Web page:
Dear California Office of Traffic Safety,
Thanks so much for caring about me. Really, I appreciate it. Not since I was a child, when my grandmother violently scolded me for not buckling up, have I felt the warm glow of traffic safety concern from another human being.
It has been a long and hard road to recovery for me. I remember way back in 2002, when it first began: the irresponsible spell. I was boozing and using and enjoying the company of unclean women when I realized that my empty addictions were slowly but surely not being adequately satisfied. I needed more.
After a long weekend of hard living in Mexico filled with black tar heroin and bouts of bestiality, followed by sobbing in the shower, I got in my car and started to drive.
Halfway down the road I realized I wasn’t wearing my seatbelt. On any other day I would certainly have swerved onto the shoulder, turned off my car and carefully applied the proper traffic safety precautions. But, there was something in that warm Mexican air that told me to roll with it.
I drove almost the entire length of the Baja Peninsula, smoking unfiltered Mexican cigarettes, letting my hair flow in the wind and experiencing a newly discovered sense of ecstasy. As I slowly rubbed my unbuckled belly, full from fish tacos and beer, I knew that I had found my ambrosia. I was addicted to Traffic Safety Disregard.
For many years following, I battled TSD. I couldn’t get enough of it. I would wake up in the middle of the night, needing a fix and run out to my car and just drive around block until I was satisfied enough to go to sleep.
My social life was being controlled by the addiction as well. If I was in a uncomfortable social situation, an awkward party or such, just sneaking out the back and sitting in my running car would take the edge off.
Eventually I couldn’t even make love to a woman unless it was in the unbuckled front seat of my car, driving aimlessly down the freeway, our naked bodies stuck to the hot leather.
My friends, my family and my coworkers all had enough. They performed an intervention for me during a lunch at a modestly-priced Italian restaurant. But the confrontation to get me to stop only made me defensive and fueled my fire. I reacted by trying to find bigger and better TSD highs. I tried SUVs and sports cars. The greatest disappointment was with a commercial airline, where I had hoped to really feel it, only to realize that almost no one had his or her seat belt on.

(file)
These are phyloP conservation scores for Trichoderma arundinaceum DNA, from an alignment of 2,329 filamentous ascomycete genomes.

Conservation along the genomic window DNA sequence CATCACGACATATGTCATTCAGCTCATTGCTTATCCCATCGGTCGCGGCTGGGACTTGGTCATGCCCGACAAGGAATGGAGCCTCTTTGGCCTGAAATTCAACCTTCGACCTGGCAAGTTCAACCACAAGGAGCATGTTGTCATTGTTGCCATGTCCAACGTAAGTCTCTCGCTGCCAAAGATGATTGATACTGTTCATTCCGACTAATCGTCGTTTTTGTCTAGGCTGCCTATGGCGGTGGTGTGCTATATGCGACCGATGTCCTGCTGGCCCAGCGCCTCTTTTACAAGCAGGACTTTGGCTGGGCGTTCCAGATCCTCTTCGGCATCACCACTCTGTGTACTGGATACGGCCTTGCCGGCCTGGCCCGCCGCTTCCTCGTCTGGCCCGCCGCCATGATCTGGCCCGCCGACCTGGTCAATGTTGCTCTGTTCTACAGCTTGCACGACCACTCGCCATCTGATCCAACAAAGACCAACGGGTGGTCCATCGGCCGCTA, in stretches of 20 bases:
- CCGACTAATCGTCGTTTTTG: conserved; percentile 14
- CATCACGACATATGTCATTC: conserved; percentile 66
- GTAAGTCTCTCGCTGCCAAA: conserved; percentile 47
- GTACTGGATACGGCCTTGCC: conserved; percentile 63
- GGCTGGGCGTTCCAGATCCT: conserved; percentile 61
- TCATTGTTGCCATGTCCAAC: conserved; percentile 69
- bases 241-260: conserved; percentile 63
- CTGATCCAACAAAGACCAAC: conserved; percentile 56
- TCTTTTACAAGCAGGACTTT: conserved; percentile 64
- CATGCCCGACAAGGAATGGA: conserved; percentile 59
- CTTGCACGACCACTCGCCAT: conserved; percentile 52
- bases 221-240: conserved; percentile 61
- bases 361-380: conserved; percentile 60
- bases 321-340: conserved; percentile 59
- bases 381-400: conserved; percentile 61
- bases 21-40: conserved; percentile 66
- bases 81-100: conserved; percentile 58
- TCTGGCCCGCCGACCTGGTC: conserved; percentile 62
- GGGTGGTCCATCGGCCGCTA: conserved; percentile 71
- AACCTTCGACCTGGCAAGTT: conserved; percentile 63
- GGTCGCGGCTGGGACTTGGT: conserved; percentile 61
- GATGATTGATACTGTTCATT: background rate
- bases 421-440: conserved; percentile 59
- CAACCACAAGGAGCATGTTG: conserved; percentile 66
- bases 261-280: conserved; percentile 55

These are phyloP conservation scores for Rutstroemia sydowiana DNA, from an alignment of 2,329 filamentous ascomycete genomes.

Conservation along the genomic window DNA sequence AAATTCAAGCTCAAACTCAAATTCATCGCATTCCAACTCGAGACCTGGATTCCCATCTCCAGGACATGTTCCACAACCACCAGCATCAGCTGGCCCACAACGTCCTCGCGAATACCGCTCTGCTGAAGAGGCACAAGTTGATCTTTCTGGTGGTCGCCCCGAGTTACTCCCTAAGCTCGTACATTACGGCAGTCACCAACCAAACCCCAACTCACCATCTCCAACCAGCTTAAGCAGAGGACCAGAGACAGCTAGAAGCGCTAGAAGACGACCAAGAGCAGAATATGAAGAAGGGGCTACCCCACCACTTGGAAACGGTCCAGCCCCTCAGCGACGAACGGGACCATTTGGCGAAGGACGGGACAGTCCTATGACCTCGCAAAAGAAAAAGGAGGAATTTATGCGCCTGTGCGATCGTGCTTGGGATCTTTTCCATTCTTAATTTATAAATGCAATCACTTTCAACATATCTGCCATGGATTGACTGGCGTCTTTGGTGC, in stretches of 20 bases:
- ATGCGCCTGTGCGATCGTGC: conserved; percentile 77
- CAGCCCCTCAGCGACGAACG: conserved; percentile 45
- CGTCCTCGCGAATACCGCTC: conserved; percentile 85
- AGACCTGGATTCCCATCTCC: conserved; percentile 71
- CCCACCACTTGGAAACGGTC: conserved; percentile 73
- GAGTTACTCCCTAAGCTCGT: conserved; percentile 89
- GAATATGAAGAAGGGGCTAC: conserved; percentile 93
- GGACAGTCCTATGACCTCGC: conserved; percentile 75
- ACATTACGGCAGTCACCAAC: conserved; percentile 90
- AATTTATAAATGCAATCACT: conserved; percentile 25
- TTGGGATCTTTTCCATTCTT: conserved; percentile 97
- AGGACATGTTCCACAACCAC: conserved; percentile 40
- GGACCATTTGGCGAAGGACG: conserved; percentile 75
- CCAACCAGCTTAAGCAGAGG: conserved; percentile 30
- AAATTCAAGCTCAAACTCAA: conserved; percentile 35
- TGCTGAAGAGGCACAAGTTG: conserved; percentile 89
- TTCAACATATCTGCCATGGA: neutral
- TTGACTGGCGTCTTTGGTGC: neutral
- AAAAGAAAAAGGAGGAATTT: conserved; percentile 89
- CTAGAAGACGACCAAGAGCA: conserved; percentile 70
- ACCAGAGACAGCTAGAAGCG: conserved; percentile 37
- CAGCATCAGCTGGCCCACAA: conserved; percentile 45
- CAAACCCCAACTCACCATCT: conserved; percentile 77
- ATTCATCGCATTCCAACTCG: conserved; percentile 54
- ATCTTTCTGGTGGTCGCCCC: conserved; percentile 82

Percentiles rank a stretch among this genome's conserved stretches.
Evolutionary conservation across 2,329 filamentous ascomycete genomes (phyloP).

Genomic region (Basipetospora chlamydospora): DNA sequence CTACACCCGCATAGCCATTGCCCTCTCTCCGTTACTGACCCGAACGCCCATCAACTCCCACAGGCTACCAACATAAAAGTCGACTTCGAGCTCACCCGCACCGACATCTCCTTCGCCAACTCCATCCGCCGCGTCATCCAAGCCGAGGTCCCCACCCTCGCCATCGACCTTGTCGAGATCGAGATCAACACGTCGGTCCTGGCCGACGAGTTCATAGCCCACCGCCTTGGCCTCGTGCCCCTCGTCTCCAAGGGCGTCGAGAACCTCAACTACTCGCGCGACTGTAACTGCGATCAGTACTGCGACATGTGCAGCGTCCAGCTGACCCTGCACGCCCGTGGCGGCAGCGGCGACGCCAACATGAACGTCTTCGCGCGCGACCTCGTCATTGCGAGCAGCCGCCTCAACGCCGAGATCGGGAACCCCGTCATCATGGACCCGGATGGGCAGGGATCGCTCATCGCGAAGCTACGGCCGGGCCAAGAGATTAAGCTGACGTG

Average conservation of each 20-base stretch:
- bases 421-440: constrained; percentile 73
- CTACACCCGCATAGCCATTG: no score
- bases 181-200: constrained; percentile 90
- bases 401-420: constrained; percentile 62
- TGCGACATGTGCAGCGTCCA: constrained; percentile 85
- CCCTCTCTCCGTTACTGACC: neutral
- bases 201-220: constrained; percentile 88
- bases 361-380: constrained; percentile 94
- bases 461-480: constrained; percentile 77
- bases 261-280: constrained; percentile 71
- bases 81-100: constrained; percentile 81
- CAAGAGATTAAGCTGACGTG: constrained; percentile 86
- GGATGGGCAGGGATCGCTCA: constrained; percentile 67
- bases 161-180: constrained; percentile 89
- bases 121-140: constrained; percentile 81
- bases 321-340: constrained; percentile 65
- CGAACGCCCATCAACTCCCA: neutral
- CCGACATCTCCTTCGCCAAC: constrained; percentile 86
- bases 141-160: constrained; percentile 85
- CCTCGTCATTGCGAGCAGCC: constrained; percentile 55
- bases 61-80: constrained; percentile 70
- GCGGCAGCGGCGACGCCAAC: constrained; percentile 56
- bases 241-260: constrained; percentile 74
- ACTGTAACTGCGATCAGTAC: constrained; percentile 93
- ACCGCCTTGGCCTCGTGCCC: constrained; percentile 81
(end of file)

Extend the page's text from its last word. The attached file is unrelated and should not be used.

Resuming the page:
There was a sense of danger that I was looking for which eventually led me to rock-bottom. My parents had taken away my car. So I stole my little sister’s car while she was at school.
She had one of those old Toyotas that automatically puts a seatbelt on you. This put me in a near seizure of frustration. I needed to not be protected. I pulled out a switchblade that I had been carrying for similar situations and cut that belt right off.
From there I headed back to where it all began: Mexico. Before I had hit San Diego, I caught a glimpse of myself in the rear view mirror. It was a sad sight. I was unshaven, my eyes were bloodshot and the seat behind me was mangled from my violent outbreak.
I wanted to stop. I wanted desperately end all of it. But, I didn’t know how. Then, an angel descended upon me. It came in the form of red and blue flashing lights in my rear- view mirror.
The officer who pulled me over was one of the largest men I had ever seen. If I could have made out his face behind that big handlebar mustache and those aviators, I would hunt him down and give him a kiss.
The officer explained to me that he pulled me over because I wasn’t wearing a seatbelt, a growing concern in California and motivation for the Click It or Ticket campaign, or, as I like to call it, the Life-Saving Campaign
That officer gave me some tough love in the form of a $90 ticket. I looked down at the piece of paper I had been given and understood the seriousness of my situation.
Never again would I ride in a car without the proper safety precautions, a life choice for which I give complete credit to the Click It or Ticket campaign. And I feel great.
So thanks, California Office of Traffic Safety. Thanks for not letting me feel the sweet sensation of no Traffic Safety. We all owe you one.
Julian Camillieri is a third-year English major.